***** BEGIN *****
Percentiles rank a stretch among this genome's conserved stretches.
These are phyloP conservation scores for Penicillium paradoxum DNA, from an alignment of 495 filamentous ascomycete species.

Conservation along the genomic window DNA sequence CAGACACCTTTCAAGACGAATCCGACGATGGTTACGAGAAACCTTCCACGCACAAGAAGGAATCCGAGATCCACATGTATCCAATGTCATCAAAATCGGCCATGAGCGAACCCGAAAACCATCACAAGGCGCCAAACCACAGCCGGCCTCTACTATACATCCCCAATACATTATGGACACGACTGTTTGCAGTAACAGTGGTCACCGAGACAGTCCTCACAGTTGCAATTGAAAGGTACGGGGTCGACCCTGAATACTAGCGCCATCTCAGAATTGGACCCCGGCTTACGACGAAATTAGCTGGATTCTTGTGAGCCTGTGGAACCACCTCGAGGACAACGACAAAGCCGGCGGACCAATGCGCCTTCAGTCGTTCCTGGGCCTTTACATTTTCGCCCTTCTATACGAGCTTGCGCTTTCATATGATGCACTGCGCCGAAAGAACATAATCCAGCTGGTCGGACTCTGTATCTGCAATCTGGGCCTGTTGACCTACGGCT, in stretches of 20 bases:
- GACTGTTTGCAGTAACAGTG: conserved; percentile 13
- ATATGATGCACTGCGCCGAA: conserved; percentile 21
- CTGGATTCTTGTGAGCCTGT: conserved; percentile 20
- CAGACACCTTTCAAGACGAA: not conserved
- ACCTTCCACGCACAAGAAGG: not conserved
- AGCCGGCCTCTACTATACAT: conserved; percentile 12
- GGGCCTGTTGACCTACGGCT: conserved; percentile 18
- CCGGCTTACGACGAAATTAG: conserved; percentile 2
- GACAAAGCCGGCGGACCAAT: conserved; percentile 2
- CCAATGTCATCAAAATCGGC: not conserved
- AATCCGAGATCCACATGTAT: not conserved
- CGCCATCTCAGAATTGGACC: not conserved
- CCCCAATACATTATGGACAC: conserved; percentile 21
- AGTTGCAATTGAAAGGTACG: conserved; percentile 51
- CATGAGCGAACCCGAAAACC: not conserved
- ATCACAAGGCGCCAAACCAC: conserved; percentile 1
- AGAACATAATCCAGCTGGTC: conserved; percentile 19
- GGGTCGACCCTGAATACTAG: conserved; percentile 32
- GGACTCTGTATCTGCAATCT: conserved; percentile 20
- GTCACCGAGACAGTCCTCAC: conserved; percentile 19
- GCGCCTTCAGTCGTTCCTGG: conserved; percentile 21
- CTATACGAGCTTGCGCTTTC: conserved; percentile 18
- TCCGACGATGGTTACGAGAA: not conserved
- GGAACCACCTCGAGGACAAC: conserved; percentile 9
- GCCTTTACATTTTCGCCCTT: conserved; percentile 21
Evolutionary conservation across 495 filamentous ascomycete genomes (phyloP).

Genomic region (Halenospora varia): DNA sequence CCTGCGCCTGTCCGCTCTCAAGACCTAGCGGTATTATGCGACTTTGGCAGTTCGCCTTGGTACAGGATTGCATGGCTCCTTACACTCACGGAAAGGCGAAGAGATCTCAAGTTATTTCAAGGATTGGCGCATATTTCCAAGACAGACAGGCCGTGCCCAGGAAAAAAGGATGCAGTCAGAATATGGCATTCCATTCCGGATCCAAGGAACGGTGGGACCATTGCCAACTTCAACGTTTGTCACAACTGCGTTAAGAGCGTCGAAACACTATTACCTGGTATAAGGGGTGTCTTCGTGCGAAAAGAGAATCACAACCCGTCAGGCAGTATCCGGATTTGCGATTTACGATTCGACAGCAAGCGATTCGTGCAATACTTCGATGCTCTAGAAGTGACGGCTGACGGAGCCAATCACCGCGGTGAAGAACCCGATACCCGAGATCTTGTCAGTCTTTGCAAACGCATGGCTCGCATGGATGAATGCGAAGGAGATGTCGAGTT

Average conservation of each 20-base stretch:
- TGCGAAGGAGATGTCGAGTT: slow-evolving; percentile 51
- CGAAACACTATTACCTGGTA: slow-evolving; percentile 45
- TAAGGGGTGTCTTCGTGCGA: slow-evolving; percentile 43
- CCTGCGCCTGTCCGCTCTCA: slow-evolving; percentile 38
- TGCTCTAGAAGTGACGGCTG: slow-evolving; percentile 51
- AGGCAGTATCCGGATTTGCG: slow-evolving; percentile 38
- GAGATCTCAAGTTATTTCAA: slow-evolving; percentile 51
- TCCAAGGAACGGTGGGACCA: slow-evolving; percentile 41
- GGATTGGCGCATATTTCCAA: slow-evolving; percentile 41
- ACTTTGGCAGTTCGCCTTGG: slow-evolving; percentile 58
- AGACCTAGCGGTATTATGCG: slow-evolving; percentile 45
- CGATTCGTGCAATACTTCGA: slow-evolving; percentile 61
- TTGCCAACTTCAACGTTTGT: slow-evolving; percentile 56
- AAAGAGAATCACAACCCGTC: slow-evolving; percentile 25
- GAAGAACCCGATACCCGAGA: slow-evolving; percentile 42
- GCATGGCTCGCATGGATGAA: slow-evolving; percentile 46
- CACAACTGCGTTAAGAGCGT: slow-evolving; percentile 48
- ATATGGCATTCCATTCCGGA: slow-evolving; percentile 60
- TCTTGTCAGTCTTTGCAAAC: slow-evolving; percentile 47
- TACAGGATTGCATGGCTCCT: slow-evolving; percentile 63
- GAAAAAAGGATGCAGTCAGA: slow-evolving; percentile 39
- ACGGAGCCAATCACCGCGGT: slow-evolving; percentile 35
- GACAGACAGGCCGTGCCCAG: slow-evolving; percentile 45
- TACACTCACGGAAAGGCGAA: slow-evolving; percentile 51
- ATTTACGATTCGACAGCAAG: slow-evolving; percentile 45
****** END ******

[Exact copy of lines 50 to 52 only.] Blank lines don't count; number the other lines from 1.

- TCTTGTCAGTCTTTGCAAAC: slow-evolving; percentile 47
- TACAGGATTGCATGGCTCCT: slow-evolving; percentile 63
- GAAAAAAGGATGCAGTCAGA: slow-evolving; percentile 39